Lake Maracaibo is “a kind of delta [fed by] a hundred rivers looking for the sea; it was nurtured by those rivers. As oil and water don’t mix, the bay can be volatilized [and partially cleansed] by the effect of the sun, evaporating [some portion of the waste oil], while the asphaltic components sink to the bottom.” This same natural cleansing has been occurring for thousands of years, in a process known as “menés,” as oil seeped up from beneath the lakebed, and it is part of Maracaibo’s ecology. “That’s why [the lake] doesn’t die completely,” the doctor states. But over the years, industrial oil spills have gradually overwhelmed that natural cleansing ability.
Unresolved oil spills worth millions
In May 1997, the ship Plate Princess, from Malta, spilled 3.2 tons of crude near Los Puertos de Altagracia, on the east shore of the lake, causing a legal halt to fishing for six months — although fishermen there say that fish disappeared from the area for at least five years after the spill, and still haven’t recovered.
Damage litigation against the owner of the vessel and captain of the ship initiated by the Trade Union of Fishermen in the municipality of Miranda, in the state of Zulia, resulted in a legal battle waged in Maracaibo, Caracas and London, and in an as yet unresolved fight to get the highest compensation possible, fixed by an international agreement at 60 million dollars.
Although the International Oil Pollution Compensation Fund (IOPC) considers the case closed and expired, in June 2015 a court in the United Kingdom accepted the validity of the Trade Union of Fishermen’s claim. In Los Puertos de Altagracia, the fishermen ponder this ironic state of affairs, saying stoically that: “we won, but we don’t know why we haven’t been paid.”
The long wait for the resolution of international litigation is evidenced by yet another court case: a second major 1997 Lake Maracaibo spill, caused when a Greek vessel, the Nissos Amorgos, spilled 25 thousand barrels of oil in local waters, was not resolved until 2015 when Venezuela obtained compensation.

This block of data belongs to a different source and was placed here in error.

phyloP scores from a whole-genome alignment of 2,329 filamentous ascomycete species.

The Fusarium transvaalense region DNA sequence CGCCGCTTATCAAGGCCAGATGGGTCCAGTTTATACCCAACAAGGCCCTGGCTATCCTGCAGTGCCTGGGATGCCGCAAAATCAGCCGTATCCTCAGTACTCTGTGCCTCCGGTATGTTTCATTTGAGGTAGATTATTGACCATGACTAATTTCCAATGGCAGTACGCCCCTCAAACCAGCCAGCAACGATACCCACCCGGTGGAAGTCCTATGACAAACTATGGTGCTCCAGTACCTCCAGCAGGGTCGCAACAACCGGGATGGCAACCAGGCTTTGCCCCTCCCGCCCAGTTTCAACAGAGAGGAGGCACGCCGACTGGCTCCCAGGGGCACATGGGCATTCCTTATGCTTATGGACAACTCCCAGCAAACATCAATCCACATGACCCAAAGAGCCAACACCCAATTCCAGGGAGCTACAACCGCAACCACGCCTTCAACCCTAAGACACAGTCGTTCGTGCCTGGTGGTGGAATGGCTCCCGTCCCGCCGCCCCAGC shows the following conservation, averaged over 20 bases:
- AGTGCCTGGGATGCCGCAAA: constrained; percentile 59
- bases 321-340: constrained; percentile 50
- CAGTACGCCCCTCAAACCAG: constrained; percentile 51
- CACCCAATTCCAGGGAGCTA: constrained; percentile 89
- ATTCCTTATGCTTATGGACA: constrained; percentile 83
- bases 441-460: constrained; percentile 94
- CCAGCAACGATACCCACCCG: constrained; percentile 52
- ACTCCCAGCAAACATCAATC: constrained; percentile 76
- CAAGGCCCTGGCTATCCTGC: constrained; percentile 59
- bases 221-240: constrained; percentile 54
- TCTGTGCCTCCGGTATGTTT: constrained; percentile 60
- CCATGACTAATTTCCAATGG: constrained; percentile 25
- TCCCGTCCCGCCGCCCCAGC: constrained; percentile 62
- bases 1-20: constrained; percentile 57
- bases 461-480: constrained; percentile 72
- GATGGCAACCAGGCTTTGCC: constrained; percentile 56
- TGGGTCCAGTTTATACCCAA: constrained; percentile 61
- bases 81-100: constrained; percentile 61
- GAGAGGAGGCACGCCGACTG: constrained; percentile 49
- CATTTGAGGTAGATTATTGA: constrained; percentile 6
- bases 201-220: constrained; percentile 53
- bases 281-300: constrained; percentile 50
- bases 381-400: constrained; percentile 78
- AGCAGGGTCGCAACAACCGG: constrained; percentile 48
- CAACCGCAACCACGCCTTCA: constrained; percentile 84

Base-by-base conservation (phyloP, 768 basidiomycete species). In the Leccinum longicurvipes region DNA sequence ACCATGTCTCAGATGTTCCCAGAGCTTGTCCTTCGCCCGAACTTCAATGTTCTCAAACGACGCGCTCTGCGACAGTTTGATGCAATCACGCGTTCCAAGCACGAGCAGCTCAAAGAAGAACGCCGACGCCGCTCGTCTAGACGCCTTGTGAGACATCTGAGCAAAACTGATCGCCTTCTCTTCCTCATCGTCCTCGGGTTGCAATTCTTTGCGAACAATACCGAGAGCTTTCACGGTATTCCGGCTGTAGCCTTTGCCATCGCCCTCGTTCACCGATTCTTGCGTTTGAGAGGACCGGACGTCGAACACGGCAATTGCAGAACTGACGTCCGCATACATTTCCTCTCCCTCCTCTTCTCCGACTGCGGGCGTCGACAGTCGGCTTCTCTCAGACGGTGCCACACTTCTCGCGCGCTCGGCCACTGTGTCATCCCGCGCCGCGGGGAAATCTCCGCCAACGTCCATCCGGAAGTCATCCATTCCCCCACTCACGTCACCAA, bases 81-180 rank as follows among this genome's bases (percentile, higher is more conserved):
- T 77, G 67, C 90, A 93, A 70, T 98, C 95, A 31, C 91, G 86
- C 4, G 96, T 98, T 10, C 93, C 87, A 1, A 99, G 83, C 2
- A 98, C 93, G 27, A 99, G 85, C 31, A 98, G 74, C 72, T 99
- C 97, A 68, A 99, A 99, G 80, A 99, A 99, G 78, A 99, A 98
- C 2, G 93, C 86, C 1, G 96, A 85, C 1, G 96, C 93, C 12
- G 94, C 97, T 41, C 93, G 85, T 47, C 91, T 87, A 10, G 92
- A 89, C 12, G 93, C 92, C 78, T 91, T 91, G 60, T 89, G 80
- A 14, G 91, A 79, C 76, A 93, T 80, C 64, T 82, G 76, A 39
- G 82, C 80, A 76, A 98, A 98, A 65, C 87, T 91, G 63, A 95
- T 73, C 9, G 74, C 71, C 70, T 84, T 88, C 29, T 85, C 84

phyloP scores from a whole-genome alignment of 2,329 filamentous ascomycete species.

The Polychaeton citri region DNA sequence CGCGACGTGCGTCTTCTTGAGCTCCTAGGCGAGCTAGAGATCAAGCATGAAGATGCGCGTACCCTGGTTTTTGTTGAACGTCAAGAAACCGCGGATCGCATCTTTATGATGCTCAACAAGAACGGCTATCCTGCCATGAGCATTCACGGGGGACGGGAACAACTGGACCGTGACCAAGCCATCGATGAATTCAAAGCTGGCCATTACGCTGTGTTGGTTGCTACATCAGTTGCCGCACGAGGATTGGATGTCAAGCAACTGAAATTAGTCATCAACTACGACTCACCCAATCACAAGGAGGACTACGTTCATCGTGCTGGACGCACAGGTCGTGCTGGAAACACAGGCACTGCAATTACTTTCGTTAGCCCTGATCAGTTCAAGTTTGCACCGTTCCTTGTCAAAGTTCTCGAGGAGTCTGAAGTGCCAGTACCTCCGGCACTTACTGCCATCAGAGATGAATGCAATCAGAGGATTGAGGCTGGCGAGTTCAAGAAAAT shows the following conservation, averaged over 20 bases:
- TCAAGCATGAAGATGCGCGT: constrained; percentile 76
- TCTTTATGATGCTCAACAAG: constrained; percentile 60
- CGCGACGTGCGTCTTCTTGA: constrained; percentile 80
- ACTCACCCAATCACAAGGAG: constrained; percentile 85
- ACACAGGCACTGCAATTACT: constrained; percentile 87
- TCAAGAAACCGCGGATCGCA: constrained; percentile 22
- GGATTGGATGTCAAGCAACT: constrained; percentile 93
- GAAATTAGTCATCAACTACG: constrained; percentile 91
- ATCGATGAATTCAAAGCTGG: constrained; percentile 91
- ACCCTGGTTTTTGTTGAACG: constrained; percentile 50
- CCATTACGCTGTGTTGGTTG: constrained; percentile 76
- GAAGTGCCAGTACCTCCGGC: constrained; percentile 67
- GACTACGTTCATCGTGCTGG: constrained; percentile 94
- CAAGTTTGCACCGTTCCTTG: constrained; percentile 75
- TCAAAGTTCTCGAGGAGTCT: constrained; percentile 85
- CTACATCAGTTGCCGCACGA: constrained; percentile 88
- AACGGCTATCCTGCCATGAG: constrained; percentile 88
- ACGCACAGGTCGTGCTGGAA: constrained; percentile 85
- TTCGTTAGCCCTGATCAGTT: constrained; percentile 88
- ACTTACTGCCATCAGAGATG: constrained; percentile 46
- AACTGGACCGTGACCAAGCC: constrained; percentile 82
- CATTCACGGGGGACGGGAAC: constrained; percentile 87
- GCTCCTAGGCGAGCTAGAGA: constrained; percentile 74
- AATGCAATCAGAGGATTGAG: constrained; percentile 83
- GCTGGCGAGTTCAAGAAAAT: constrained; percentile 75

Meanwhile, in 2014, two oil spills caused by a failing Maracaibo pipeline resulted in the contamination of dozens of homes in the town of Punta de Palmas — oily water flowed out of the faucets into the houses.
Millions of mollusks have died
Héctor Severeyn, an ecology expert from the University of Zulia, looked deeper into one of the 1997 spills and found long-lasting effects on the estuary: 14,000 barrels of oil coated the beaches of Caimare Chico, and covered 48 kilometers (30 miles) of sandy coast, killing more than 7.5 million macroinvertebrates (spineless creatures, such as crayfish, visible without a microscope). The spill resulted in the elimination of 51 species of mollusks, arthropods and annelids that used to inhabit that part of Lake Maracaibo. A total of five million commercial clams — once domestically consumed in Venezuela — were also estimated to have been lost.
His research showed that only 40 percent of the species originally found in the area had returned five years after the spill, and estimated that it would take another ten years to return the waters to previous conditions. Though of course, such a recovery depended on there being no new spills over that time — not likely when underwater pipelines and abandoned wells continue to ooze crude daily.
The study concludes that total biodiversity loss from the oil spill cannot be fully quantified, as there is no existing baseline data for many tiny species such as microbenthic invertebrates (species less than 0.1 milimeter in length), meiofauna (barely visible invertebrates), and plankton prior to the oil spills. This lack of in-depth, detailed baseline ecological data for tiny but ecologically important species is typical in major oil spills, such as the Exxon Valdez spill in Alaska, or the Deepwater Horizon spill in the Gulf of Mexico, making accurate restitution difficult to estimate.
Severeyn’s findings match up well with the testimonies of fishermen from Cabimas, Los Puertos and Maracaibo, who claim oil spills — caused either by PDVSA’s badly kept infrastructure or leaking oil tankers — have largely destroyed aquatic life in the estuary.
PDVSA claims that the long-term leakage of crude is the result of “sabotage” to the pipes, though the company offered little evidence for such a claim. While the state run oil company openly admitted to the ongoing daily Lake Maracaibo spills, it also assured journalists and the public that the situation is totally under control.
Experts and the affected communities around Lake Maracaibo note that no serious oil collection effort or bioremediation measures have been undertaken in response to the daily spills. It also seems likely that PDVSA complacency and negligence, compounded by the deepening Venezuelan economic crisis, will be a continuing impediment to the return of Lake Maracaibo to anything like its pre-1914 ecological condition — a time before the Zumaque I well was drilled into the lakebed, a time when fishing was good.